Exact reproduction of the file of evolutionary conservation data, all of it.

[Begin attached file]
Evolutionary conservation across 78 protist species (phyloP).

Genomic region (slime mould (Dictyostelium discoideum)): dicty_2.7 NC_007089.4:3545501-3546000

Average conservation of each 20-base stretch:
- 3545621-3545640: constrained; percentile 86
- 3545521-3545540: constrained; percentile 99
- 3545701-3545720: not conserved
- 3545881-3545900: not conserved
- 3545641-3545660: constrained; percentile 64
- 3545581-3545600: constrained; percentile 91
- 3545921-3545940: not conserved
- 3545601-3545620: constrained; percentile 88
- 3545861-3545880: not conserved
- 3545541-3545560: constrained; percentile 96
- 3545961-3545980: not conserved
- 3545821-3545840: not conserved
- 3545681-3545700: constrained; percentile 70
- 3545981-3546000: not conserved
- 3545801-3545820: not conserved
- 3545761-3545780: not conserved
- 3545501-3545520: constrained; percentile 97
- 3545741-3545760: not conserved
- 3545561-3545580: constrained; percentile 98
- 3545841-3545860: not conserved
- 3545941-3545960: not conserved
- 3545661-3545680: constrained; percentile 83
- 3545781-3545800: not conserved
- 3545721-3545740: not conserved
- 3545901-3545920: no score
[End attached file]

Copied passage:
Evolutionary conservation across 78 protist species (phyloP).

Genomic region (slime mould (Dictyostelium discoideum)): dicty_2.7 NC_007089.4:3545501-3546000

Average conservation of each 20-base stretch:
- 3545621-3545640: constrained; percentile 86
- 3545521-3545540: constrained; percentile 99
- 3545701-3545720: not conserved
- 3545881-3545900: not conserved
- 3545641-3545660: constrained; percentile 64
- 3545581-3545600: constrained; percentile 91
- 3545921-3545940: not conserved
- 3545601-3545620: constrained; percentile 88
- 3545861-3545880: not conserved
- 3545541-3545560: constrained; percentile 96
- 3545961-3545980: not conserved
- 3545821-3545840: not conserved
- 3545681-3545700: constrained; percentile 70
- 3545981-3546000: not conserved
- 3545801-3545820: not conserved
- 3545761-3545780: not conserved
- 3545501-3545520: constrained; percentile 97
- 3545741-3545760: not conserved
- 3545561-3545580: constrained; percentile 98
- 3545841-3545860: not conserved
- 3545941-3545960: not conserved
- 3545661-3545680: constrained; percentile 83
- 3545781-3545800: not conserved
- 3545721-3545740: not conserved
- 3545901-3545920: no score